As the 16th NatWest Island Games in Jersey drew to a close at the beginning of July, alongside the returning Cayman athletes was an artist who had also been participating in an event in the Channel Islands.
Horacio Esteban represented Cayman in the Inter-Island Artist’s Lock-In at Elizabeth Castle on a small islet in St. Aubin’s Bay, Jersey. The lock-in coincided with the Island Games, and 20 artists from the majority of islands participating in the games were invited to the residency project to develop shared work focusing on the theme of “islandness,” using ideas including isolation, exile and resourcefulness. The artists’ backgrounds were varied, including music, theater, paint, sculpture and film.
Born to Caymanian and Cuban parents in Havana, Esteban moved to Cayman Brac at age 4. He spends most of his time in Grand Cayman but regularly returns to his childhood home in the Brac.
Esteban became interested in art while growing up in the ‘70s. Being on the Brac, he explained, he had little more than his imagination to play with.
“I gained basic skills in Cayman Brac, mentored and inspired by Mr. Edmund (Eddie) Scott, an industrial arts teacher, with further studies in Cuba, Texas and Italy.”
Esteban’s time spent exploring Cayman’s underwater environment, including employment in the diving industry for 10 years and underwater hull inspection for Cayman Energy Ltd. for six years, has greatly impacted his artistic work: many of his creations have a nautical theme.
Esteban uses a variety of mediums, stone being his favorite. “It’s one of the most challenging materials to form with the least amount of forgiveness,” he said. He equates the challenge of working with Caymanite specifically to that of working with some marbles. He uses a variety of methods to produce his final creation, including cutting, grinding, sanding, chiseling by hand or pneumatic tools, texturing with flames or acids, and finally polishing or sealing.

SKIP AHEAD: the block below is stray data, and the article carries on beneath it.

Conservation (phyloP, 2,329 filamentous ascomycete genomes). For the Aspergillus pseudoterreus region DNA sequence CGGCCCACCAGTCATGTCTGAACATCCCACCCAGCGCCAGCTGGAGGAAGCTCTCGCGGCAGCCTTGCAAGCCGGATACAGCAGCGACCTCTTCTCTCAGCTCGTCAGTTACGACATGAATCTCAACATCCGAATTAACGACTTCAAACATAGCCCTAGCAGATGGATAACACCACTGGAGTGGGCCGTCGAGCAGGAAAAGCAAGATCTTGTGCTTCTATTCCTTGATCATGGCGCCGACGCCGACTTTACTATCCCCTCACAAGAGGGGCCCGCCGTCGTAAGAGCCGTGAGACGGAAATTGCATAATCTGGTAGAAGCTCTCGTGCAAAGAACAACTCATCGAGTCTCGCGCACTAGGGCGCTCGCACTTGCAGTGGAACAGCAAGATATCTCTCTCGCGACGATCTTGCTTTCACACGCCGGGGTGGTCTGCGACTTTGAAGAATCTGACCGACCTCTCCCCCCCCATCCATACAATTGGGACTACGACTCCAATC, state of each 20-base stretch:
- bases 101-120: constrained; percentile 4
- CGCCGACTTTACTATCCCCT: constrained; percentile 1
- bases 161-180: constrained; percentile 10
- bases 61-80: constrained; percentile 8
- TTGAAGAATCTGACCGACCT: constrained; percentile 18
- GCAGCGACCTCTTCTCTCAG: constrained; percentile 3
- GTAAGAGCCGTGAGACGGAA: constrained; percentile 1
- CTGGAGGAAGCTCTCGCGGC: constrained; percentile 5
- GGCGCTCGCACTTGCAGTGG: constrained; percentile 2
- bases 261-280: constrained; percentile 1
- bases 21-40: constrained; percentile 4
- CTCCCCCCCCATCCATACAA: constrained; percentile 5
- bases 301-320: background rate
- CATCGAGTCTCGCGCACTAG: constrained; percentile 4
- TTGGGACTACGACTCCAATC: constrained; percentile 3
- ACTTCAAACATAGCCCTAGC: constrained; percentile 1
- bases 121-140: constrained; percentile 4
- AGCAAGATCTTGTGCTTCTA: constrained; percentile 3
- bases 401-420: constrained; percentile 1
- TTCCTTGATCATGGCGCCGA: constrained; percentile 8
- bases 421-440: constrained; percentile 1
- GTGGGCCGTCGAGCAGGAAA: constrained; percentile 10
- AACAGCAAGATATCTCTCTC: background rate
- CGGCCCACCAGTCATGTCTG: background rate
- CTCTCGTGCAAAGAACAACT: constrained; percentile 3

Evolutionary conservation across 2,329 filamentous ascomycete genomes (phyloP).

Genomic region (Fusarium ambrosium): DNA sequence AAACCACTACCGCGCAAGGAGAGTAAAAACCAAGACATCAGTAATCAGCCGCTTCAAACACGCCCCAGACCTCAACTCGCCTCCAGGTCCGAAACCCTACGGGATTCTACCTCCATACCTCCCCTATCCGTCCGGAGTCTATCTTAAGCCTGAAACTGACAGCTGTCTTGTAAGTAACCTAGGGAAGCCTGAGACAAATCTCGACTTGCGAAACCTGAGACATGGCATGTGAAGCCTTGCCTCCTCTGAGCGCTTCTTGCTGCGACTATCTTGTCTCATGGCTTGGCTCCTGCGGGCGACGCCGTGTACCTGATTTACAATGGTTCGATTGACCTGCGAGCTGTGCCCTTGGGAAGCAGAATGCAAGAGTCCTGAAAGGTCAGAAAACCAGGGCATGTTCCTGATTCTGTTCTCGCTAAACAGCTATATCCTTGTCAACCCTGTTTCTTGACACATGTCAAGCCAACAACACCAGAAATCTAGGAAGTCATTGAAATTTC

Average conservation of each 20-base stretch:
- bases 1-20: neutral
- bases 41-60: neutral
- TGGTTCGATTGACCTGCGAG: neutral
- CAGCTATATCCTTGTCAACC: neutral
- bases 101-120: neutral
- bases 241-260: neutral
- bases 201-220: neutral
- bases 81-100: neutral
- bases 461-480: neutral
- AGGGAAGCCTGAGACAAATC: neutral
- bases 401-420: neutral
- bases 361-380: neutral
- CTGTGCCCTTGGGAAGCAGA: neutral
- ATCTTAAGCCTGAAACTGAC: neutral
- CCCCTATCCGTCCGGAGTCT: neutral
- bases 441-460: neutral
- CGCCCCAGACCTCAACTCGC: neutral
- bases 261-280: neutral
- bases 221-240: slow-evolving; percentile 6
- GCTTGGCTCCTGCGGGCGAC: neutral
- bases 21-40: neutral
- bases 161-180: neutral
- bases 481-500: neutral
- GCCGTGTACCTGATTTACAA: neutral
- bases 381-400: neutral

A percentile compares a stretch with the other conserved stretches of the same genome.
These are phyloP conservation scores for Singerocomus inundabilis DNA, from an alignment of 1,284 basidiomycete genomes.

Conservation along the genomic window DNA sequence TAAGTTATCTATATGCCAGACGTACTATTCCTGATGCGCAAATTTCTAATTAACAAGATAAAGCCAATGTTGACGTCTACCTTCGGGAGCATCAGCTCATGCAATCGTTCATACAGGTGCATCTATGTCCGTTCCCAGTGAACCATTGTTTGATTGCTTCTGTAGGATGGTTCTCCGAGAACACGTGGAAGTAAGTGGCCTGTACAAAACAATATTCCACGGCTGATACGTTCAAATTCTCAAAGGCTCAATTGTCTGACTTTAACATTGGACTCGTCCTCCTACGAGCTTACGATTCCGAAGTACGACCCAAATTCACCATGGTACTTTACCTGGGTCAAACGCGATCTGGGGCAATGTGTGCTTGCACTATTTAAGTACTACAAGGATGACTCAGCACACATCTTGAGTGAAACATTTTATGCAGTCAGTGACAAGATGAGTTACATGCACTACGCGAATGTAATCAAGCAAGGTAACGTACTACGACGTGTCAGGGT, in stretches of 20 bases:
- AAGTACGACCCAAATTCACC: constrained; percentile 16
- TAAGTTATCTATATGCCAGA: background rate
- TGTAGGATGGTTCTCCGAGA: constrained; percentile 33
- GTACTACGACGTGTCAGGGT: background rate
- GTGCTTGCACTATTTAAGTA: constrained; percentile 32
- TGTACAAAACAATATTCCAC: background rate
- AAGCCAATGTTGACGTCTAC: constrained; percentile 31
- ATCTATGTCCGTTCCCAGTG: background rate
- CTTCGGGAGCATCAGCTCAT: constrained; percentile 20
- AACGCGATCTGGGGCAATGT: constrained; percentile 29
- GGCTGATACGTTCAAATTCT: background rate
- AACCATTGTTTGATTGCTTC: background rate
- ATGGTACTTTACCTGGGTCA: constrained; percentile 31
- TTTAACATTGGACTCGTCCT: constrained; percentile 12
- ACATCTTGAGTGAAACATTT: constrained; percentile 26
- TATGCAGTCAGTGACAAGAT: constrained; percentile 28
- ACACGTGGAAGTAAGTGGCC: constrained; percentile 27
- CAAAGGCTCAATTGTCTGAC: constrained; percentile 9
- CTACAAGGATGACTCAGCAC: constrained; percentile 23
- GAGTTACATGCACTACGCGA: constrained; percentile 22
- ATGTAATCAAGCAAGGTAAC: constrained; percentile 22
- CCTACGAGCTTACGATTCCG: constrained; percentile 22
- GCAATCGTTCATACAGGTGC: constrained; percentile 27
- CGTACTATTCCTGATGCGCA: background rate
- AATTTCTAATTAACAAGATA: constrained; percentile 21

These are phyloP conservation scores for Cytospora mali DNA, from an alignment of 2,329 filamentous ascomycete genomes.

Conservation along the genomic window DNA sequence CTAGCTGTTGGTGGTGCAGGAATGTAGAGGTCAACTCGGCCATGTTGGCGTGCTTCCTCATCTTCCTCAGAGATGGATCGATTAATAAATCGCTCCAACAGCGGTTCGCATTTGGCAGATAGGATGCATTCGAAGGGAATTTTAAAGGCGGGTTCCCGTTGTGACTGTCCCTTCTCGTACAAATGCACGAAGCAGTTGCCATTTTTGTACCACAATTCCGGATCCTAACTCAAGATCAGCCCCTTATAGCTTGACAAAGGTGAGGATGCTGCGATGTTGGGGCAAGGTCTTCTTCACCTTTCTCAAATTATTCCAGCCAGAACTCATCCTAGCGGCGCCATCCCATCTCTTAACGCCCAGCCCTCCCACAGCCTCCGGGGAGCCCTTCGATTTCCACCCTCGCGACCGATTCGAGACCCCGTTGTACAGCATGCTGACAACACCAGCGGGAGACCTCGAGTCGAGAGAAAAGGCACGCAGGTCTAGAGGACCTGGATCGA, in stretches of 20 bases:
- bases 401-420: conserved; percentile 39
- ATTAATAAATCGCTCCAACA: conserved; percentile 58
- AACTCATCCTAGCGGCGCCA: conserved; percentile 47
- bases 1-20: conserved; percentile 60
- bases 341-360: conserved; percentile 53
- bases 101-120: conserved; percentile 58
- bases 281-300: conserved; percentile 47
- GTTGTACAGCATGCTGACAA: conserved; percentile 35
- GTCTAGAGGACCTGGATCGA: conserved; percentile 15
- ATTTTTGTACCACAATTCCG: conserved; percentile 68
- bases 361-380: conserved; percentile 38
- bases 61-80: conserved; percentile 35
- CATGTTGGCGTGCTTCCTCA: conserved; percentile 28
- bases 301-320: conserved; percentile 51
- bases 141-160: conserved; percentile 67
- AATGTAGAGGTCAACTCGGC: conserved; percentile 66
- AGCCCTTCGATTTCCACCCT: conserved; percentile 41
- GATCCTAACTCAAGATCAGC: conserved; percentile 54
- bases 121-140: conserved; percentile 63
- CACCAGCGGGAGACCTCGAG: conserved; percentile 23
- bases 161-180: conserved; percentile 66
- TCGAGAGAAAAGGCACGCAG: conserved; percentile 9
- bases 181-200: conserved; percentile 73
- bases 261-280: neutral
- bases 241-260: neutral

Esteban hopes his work, on the whole, will “evoke any level of emotional connectivity in the viewer or potential patron through visual, physical or intuitive stimulation.” His aspirations for the future include large-scale installations, both temporary and permanent, placed around the island at strategic land and underwater sites if he can garner the necessary support.
The Inter-Island Lock-In
The Jersey Arts Trusts’ Inter-Island Lock-In was created in association with WildWorks and Jersey Heritage and is so named because participating artists remain on the small islet for the entirety of the project.
The Jersey Arts Trust Committee selected Esteban from a pool of Caymanian artists, all of whom had submitted portfolios to the Cayman National Cultural Foundation.
“I submitted my portfolio not believing there was any chance in this lifetime that I would be selected, given the caliber of artists that reside on these islands,” he said. “I decided to take part only after being informed in writing by the Jersey Arts Trust and The Cayman National Cultural Foundation that I was selected and realizing how lucky I had been.”
The lock-in aimed to encourage artistic cooperation and resulted in a showcase of shared pieces created by the group, which included artists from Bermuda, Greenland, Saint Helena, Rhodes, Faroe Islands and Gibraltar among other locations.
Esteban particularly enjoyed the Elizabeth Castle venue. “The history attached to this site is priceless and to actually live on the premises for 10 days, unforgettable.”
The days began with breakfast, followed by constructive bonding time between the artists and instructors, activities which Esteban said seemed like playtime and games. The artists then participated in an average of three projects per day, working from 11 a.m. to 9:30 p.m., with group presentations at the end.
“Materials were basic and often incorporated the various sites within the castle, either by way of performance, visual presentations, storytelling and often times all of the above combined,” said Esteban. “The end result was a few performances with a focus on creative dance, storytelling improvisations with minimal costumes, a performance using life-sized puppetry requiring three people to operate, and a few installations that were themed.”
The 10-day residency culminated in two final showcase evenings of performances and installations created during the lock-in, with the public invited to the Castle to enjoy what the artists had created.
Esteban said he learned a lot from the unique event.
“What I gained most is the realization and confirmation that collaboration between people, regardless of race or ethnicity, is the only way to build a future we can all tolerate and continue to build from,” he said.
“Even more important is that once this phase can be accomplished, we are no longer strangers or acquaintances, but family.”